More Things I learned this week, November 8, 2021

Golden Boy, AT&T Plaza, Dallas, Texas

Energy, and How to Get It

All of us know people who have more energy than we do, but the science of the phenomenon is just coming into view.


(click to enlarge)

Good Vibes Are Contagious

Studies show that your emotions spread further than you think


11 Mental Tricks to Stop Overthinking Everything

Stop worrying and start growing.


How to Memorize the Un-Memorizable

Tips and Tricks for Building a Better “Memory Palace


Recycled Books Denton, Texas

Behold, the Book Blob

I am, of course, describing a book cover—or rather, the book cover, that of the current literary zeitgeist, whose abstract splotches are a ubiquitous presence in the new releases display at your local bookstore. 


87 Hilarious Comics That Perfectly Describe The Life Of An Artist

All artists have a lot in common. Whether you’re a comic artist or a painter – you still experience similar situations like lack of inspiration or constantly being asked “Will you draw me?”


Boquillas Port Of Entry At Big Bend National Park To Reopen

This is the border crossing at Boquillas. The rowboat says, “La Enchilada” on its side. The boatman charges $2 for a trip across the Rio Grande. You can see the burros and trucks on the Mexican side – a ride into town costs 4 dollars.

From my old blog, The Daily Epiphany, Friday, March 23, 2001 (just a few months before 9/11 changed everything)

El hombre escribiendo

The border between the US and Mexico is a big deal in most places – controlled bridges, customs, crowds, fences, razor wire, a complete difference from one side to another.

Here in Big Bend the border is a greenish sluggish river, barely waist deep, and the crossing is a decrepit old rowboat called “La Enchilada.” A ride across the Rio Grande cost $2. “Pay me on the other side,” the boat’s captain told me – apparently to avoid the onus of doing business in a US National Park. Two quick strokes on his paddle and we were in Mexico.

A busy crowd on the gravel bar was hawking handmade jewelry, walking sticks, and rides by burro, horse, or pickup truck into the village. I walked past the jabbering, bargaining crowd (a handful of elderly tourists were renting some burros) and hoofed it the mile or so into the village.

It was a dusty, sandy walk through the floodplain thicket of Mesquite into the village of Boquillas itself. It’s a dirt-poor border town, a few short dusty gravel streets lined with scattered adobe huts. Each hut has its own table covered with rock crystals, scavenged from the nearby mountains, for sale. The main street has one restaurant, Falcon’s, and a handful of cantinas – some very shady looking.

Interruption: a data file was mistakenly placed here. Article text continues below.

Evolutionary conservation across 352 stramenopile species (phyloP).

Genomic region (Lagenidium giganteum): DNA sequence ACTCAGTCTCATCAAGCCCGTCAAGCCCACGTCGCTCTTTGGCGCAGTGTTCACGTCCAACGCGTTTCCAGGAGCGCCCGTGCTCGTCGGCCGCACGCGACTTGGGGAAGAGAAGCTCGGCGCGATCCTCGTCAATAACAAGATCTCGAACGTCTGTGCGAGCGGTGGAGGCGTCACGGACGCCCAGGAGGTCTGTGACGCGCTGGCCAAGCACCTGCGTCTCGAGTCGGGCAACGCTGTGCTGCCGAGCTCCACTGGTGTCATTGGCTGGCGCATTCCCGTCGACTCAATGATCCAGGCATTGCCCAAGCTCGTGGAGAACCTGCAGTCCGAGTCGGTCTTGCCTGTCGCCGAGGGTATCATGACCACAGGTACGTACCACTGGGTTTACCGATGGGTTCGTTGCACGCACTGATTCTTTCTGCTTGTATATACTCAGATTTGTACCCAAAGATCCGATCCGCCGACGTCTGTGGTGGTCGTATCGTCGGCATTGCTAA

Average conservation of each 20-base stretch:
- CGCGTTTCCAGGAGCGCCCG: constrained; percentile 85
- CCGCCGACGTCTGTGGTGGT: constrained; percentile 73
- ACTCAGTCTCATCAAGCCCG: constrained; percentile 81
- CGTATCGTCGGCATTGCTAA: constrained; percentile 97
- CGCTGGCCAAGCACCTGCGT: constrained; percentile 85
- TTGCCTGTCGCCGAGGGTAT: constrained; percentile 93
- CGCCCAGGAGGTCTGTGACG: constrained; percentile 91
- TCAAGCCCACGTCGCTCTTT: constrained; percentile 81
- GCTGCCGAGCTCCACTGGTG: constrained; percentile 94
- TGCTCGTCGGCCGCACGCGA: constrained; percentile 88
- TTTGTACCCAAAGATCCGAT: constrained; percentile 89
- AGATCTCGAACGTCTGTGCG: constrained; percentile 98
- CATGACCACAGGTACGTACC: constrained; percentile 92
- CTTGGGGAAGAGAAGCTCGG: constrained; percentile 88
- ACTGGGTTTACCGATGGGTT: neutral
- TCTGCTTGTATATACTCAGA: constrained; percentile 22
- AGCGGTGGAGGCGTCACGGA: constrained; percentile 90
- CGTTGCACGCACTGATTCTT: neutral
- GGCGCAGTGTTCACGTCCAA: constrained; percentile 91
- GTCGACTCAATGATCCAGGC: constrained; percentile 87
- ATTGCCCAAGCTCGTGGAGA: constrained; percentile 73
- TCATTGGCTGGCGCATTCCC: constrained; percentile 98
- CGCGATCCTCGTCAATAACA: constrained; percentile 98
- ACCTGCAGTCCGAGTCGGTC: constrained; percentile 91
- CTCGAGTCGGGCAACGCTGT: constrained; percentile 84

Above the village rears the amazing escarpment of the Sierra del Carmen. Those cliffs, jagged like broken teeth dominate the skyline of the entire park, visible clear up to the headquarters thirty miles away.

I settled into the breezeway of Falcon’s – surprisingly seat once I was out of the burning sun and shaded by the roof of traditional vigas. A few others were already there – a big group of tourists sitting at one long table and a couple of local Texas ranchers with their families – the men were bargaining with the owner of the restaurant over the sale of a pickup truck.

Two rooms selling really bad Mexican handicrafts flanked the open breezeway. I had hoped to buy Candy a birthday present there, but there wasn’t anything worth looking at. At the end of one room was the restaurant kitchen, which looked like one from a small apartment. The owner’s daughter stood there looking bored and cranked out the food. One tourist asked to, “see the menu” and the daughter replied, “tacos y burritos.” Each were three for a dollar.

I ordered a Corona and a plate with three tacos and three burritos. The food was greasy and good – small handmade corn tortillas served with a bowl of diced jalapenos and onions. The beer was cold. I sat and ate and drank my beer and wrote a little in my notebook.

Local children selling little woven bracelets carried on pieces of cardboard swarmed the restaurant. I bought two for Nicholas, one said Big Bend the other Boquillas. The pesky kids were really bothering the big table of tourists. Eventually the wife of the restaurant’s owner came out and shooed them away – even the few that were standing around my table.


“El hombre escribiendo!” she shouted at the children near me.

After finishing a second beer I decided to walk around a bit more, having to constantly fend off the little street vendors. I decided I was still thirsty so I stopped by one of the cantinas for a cold Dos Equis. It was a roomy bar with tables and two pool tables at the back; Spanish rap music blared out of an unseen boombox somewhere. The long bar was lined with every imaginable brand of cheap Mexican tequila, mescal, and sotol.